Even if the subject-matter of granted claim 1 were considered to be new, on the assumption that D3 does not disclose an element having a radial length greater than the thickness at the inner or outer circumference of said ring formed by said elements, nevertheless such a feature could not possibly have any inventive merit. In fact, this feature merely represents a design feature which has no relevance to the objective technical problem, that is, the provision of a pipe coupling which readily adapts to pipes of different diameter and accommodates irregularities in the surface of the pipe. Specifically, for a sufficiently large number of said elements, while keeping the tube's diameter constant, the length of said elements will necessarily be greater than their thickness. Finally, documents D2 (WO-A-90/07671) and D4 (US-A-4 886 304) already disclose elements having a length in axial direction larger than their thickness in circumferential direction, thus indicating that the mentioned feature lies within the skilled person's capability.
V. With letter dated 30 November 2006 the respondent informed the Board that it was withdrawing from the appeal procedure.
Reasons for the Decision
1. The appeal is admissible since it meets the requirements of Articles 106 to 108 EPC in conjunction with Rule 1(1) and 64 EPC.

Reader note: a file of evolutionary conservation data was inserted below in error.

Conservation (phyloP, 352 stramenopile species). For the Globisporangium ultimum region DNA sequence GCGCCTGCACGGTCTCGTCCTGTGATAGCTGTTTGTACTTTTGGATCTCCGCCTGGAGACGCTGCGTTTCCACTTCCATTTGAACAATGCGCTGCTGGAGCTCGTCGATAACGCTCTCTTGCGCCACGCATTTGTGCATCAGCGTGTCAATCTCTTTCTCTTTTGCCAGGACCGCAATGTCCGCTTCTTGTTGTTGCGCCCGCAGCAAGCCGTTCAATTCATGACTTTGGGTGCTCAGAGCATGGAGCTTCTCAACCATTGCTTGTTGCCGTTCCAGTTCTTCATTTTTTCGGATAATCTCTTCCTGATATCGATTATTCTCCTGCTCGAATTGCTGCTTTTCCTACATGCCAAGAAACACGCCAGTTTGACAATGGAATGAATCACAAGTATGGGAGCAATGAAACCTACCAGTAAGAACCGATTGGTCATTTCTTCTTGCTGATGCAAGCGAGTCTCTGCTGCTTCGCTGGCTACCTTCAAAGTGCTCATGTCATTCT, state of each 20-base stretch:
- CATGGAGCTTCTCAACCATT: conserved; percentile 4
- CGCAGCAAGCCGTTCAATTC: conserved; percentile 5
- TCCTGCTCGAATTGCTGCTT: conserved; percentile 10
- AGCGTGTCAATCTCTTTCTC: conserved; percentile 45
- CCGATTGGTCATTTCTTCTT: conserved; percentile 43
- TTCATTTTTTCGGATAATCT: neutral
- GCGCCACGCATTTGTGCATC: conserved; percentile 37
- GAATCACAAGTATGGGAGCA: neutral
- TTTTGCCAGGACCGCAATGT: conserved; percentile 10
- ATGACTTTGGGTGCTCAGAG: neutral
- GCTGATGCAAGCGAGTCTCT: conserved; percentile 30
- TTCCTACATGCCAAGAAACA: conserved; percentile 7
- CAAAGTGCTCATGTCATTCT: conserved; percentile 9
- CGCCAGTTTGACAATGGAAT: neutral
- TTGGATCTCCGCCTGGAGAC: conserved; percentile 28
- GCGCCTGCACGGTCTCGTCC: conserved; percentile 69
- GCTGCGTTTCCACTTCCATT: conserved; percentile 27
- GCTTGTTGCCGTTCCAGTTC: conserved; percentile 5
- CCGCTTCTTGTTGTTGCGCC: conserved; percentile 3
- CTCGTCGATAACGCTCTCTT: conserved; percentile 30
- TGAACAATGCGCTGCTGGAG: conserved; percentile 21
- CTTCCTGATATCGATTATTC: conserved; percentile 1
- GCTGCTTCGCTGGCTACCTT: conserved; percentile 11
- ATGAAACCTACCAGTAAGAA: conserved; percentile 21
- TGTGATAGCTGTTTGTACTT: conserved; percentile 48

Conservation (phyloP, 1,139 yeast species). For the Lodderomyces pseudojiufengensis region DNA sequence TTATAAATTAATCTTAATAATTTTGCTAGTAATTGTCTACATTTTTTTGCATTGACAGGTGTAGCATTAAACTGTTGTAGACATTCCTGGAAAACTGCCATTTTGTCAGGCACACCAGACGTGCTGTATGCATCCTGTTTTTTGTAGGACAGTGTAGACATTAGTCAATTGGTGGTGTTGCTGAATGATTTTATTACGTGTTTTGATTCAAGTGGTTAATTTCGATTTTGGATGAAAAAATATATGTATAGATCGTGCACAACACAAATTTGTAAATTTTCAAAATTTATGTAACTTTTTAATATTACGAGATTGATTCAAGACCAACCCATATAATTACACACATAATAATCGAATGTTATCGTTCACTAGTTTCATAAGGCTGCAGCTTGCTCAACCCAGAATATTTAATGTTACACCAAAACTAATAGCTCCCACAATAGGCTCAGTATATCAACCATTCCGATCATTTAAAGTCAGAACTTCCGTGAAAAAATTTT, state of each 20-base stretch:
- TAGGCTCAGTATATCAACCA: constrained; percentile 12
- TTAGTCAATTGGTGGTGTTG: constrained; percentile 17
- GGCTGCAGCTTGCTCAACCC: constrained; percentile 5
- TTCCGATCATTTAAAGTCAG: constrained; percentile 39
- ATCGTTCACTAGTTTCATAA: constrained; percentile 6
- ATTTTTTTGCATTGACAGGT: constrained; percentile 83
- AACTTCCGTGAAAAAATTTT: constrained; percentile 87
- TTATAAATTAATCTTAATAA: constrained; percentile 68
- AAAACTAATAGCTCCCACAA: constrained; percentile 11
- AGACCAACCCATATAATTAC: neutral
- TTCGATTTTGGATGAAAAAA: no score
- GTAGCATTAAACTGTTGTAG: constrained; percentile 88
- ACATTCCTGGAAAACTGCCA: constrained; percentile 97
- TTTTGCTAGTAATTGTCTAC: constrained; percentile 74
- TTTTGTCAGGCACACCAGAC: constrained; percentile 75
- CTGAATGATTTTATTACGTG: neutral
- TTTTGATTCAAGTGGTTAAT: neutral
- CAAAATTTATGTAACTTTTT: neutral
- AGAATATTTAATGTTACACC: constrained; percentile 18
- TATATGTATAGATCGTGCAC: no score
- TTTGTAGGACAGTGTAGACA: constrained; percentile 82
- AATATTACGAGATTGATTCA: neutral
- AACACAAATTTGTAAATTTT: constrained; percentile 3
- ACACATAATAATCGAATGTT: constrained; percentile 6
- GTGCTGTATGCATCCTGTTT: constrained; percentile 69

2. The subject-matter of claim 1 does not contravene the requirements of Article 123(2) EPC. In fact, the above mentioned features (i) and (ii) considered in combination are supported by the originally filed patent application, particularly in column 2, lines 9-17 and in column 3, lines 50-54 in conjunction with figures 3A and 3B of the published patent application. The cited passages in the originally filed application state that a "diameter adjustment" can be performed "which decreases the ring diameter" "by shifting the abutting elements" and by "interrotation" of the elements 4". This adjustment is illustrated in figures 3A and 3B, representing a radial cross section of the tube and of the ring formed by the elements 4, which both clearly show that the "slidably abutting interrelation" with their "interrotation" is made possible by the choice of the radial length of said elements 4, which is considerably larger than the circumferential thickness of said elements, both along the inner and outer circumference of the ring, thereby implying that a large a number of elements can be used. By this configuration "a limited open space between the different elements 4 and the surface of the tube 10 against which they abut" (published application, column 4, lines 45-47) is obtained and indeed a "diameter adjustment" can be achieved by proper "interrotation" of the elements 4.